Mary Dawson has ordered Flaherty to refrain from writing such letters of support without first seeking permission from her office.
Opposition Leader Tom Mulcair responded by asking Prime Minister Stephen Harper to investigate Flaherty's letter to the Canadian Radio-television and Telecommunications Commission, saying this surely "requires action on your part."
Flaherty and the Prime Minister's Office have said the veteran cabinet member was merely helping a firm in his riding — as any MP should — by sending a letter to the CRTC, the federal broadcast regulator, backing Durham Radio Inc.'s licence bid.
In her order made public Friday, Dawson said Flaherty violated the Conflict of Interest Act — the law governing ethical conduct of cabinet members — as well as federal accountability guidelines for ministers.
"It is improper for you, as Minister of Finance and Minister responsible for the Greater Toronto Area, to have written a letter of support on behalf of a constituent to an administrative tribunal in relation to its decision making," Dawson wrote in the order.
"I therefore order you to refrain from writing any similar letters in the future without seeking approval from my Office."
Section 9 of the Conflict of Interest Act prohibits ministers from using their position to try to sway decisions when doing so would improperly advance another person's private interests.
Guidelines issued by the Prime Minister's Office say cabinet members should not intervene in licence decisions of tribunals such as the CRTC.
In his March 2012 letter to the CRTC, Flaherty praised Durham Radio's ultimately unsuccessful bid to obtain a licence to operate a new FM station for the Toronto area.
The broadcaster, based in Flaherty's Whitby-Oshawa riding, hoped to launch an easy-listening outlet — one of several applicants last year for the coveted spot on the FM dial.
"Durham Radio has a strong track record for providing excellent service for their listeners and this puts them in a solid position to offer this new service," Flaherty wrote in the letter.
"As the MP for Whitby-Oshawa, I support their proposal and their application."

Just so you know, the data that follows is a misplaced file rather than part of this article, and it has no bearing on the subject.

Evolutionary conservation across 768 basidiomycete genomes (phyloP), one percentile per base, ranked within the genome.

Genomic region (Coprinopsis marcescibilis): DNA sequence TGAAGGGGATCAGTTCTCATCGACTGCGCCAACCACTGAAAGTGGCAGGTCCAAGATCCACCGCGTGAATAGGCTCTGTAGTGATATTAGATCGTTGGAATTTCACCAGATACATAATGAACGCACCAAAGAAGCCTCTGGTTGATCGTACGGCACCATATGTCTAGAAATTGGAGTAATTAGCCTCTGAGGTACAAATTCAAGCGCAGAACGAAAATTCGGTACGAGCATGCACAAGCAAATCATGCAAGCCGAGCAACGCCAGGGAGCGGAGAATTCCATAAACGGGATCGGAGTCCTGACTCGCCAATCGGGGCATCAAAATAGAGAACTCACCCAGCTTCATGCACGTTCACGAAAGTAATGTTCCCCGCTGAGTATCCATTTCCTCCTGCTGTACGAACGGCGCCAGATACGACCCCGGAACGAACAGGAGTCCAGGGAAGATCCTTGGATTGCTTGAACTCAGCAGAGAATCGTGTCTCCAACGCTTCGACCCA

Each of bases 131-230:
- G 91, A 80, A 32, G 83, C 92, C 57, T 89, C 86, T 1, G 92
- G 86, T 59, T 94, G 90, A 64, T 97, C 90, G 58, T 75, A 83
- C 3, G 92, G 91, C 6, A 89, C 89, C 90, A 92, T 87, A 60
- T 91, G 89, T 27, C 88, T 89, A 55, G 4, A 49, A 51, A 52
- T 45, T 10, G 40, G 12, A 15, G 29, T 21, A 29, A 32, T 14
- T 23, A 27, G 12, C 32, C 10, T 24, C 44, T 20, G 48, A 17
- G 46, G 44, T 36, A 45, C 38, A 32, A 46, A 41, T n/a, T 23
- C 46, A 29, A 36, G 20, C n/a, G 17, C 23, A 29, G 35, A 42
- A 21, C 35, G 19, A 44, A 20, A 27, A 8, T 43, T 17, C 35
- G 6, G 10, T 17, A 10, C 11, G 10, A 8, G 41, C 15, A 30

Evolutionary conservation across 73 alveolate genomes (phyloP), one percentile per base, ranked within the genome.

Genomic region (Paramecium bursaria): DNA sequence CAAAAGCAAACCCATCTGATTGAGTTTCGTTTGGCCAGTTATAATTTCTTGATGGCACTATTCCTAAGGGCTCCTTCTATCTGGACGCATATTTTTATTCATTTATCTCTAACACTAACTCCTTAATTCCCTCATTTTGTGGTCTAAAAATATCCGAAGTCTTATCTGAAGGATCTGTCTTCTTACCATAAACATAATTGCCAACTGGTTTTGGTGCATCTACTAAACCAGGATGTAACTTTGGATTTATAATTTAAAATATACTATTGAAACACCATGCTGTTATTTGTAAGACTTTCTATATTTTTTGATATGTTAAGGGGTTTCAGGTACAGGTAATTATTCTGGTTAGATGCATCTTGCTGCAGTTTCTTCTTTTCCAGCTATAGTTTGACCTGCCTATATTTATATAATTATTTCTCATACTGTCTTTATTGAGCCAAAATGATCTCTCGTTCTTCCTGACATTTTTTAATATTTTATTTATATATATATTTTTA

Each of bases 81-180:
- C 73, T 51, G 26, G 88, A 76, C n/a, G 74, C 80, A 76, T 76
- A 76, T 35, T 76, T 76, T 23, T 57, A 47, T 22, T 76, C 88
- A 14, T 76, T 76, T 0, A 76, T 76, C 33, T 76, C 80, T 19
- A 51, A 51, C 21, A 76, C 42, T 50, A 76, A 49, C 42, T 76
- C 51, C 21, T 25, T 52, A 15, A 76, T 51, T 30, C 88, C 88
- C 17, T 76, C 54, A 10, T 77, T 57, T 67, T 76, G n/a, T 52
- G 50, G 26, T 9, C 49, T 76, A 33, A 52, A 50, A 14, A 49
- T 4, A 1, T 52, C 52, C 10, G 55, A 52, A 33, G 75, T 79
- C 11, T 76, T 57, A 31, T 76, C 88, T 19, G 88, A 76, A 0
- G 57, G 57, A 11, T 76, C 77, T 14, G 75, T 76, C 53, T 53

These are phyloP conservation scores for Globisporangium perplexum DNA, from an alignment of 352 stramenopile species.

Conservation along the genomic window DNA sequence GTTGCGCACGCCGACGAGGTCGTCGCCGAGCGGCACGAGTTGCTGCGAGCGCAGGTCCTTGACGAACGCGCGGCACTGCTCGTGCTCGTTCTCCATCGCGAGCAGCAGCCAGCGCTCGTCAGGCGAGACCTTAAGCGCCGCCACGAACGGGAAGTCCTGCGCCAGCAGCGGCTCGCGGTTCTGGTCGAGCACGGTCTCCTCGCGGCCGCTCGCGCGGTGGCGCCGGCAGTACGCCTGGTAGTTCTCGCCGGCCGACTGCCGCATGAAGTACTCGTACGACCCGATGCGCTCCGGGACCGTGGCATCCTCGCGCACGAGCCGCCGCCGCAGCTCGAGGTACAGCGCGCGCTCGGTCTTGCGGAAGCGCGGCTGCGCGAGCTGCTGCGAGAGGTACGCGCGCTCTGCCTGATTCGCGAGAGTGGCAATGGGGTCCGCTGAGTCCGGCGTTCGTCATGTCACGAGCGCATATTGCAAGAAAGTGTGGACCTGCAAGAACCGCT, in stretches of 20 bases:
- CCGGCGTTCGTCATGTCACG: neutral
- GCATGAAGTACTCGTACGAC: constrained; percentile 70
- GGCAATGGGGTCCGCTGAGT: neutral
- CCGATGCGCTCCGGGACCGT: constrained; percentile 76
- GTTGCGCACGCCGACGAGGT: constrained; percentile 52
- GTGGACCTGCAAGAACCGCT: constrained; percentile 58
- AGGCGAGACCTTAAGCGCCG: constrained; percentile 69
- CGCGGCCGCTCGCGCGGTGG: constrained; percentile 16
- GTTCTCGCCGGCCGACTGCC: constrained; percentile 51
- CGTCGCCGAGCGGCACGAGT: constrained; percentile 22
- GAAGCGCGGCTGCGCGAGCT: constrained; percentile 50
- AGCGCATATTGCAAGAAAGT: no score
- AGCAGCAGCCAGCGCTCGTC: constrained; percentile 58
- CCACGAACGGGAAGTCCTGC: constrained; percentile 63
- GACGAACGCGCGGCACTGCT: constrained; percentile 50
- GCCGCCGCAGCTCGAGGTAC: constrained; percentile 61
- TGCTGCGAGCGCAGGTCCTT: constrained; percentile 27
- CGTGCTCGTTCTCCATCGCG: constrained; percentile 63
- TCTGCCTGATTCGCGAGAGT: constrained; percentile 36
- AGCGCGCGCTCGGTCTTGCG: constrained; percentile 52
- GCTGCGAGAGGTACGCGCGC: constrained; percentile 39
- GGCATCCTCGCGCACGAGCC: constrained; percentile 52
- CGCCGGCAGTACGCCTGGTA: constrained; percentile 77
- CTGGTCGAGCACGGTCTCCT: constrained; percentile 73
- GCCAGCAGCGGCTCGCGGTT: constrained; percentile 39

In a statement this week to The Canadian Press, which recently uncovered the letter, Flaherty said he would "continue to be a strong advocate for the people and community I represent. It is my job."
However, Flaherty's signature on the letter noted that he is not just an MP but also finance minister and minister for the Greater Toronto Area.
In a statement Friday following Dawson's ruling, Flaherty indicated he believes the problem was not that he supported the licence application, but the fact his letter cited his ministerial titles.
Flaherty said the letter "was fully intended to be written and sent in my capacity as Member of Parliament for Whitby-Oshawa."
"It was drafted in my community office and printed on my MP letterhead, and in fact, I insisted the MP reference be added to the text to emphasize the point," he said.
"However, due to an oversight my ministerial title was used in the signature block. This is regrettable and I can assure the Ethics Commissioner that this will not happen again."
Flaherty's spokeswoman, Kathleen Perchaluk, said the minister was unavailable Friday and she refused to answer questions about his letter.
Asked if it would have made a difference to the ethics commissioner's ruling had Flaherty not mentioned his ministerial posts, a spokeswoman for Dawson said, "The Commissioner must decide on a case-by-case basis whether the action was improper."
The group Democracy Watch, which pushes for high ethical standards in government, argues that ministers should not write such letters at all because a cabinet member cannot remove their ministerial hat when dealing with a quasi-judicial tribunal.
The CRTC, which administers broadcasting and telecommunications, is one such tribunal — a court-like body that makes decisions at arm's length from the government.
Federal rules on ministerial responsibility, including interaction with administrative bodies, are set out in Accountable Government: A Guide for Ministers and Ministers of State.
The rules say decisions made by administrative tribunals often concern individual rights or interests, are technical in nature or are "considered sensitive and vulnerable to political interference (such as broadcasting)."
"Ministers must not intervene, or appear to intervene, with tribunals on any matter requiring a decision in their quasi-judicial capacity, except as permitted by statute."
The ministerial responsibility rules, last updated in December 2010, complement the Conflict of Interest Act, which took effect in 2007, the year after the Conservatives took office.
The NDP and Liberals have accused the government of failing to abide by its own ethical standards.
In his request to Harper, Mulcair noted the Conservative party promised more than six years ago to ensure accountability in federal politics. "It's time to take the first step by investigating the actions by Mr. Flaherty and start holding your ministers to account when they break the rules," Mulcair wrote.
Carl Vallee, a spokesman for Harper, indicated there would be no investigation. "We are satisfied with the minister's statement which acknowledges the administrative oversight and outlines that it would not happen again."
The Prime Minister's Office said late Thursday it stands by its accountability rules for ministers, after first declining to say whether it still endorses them.
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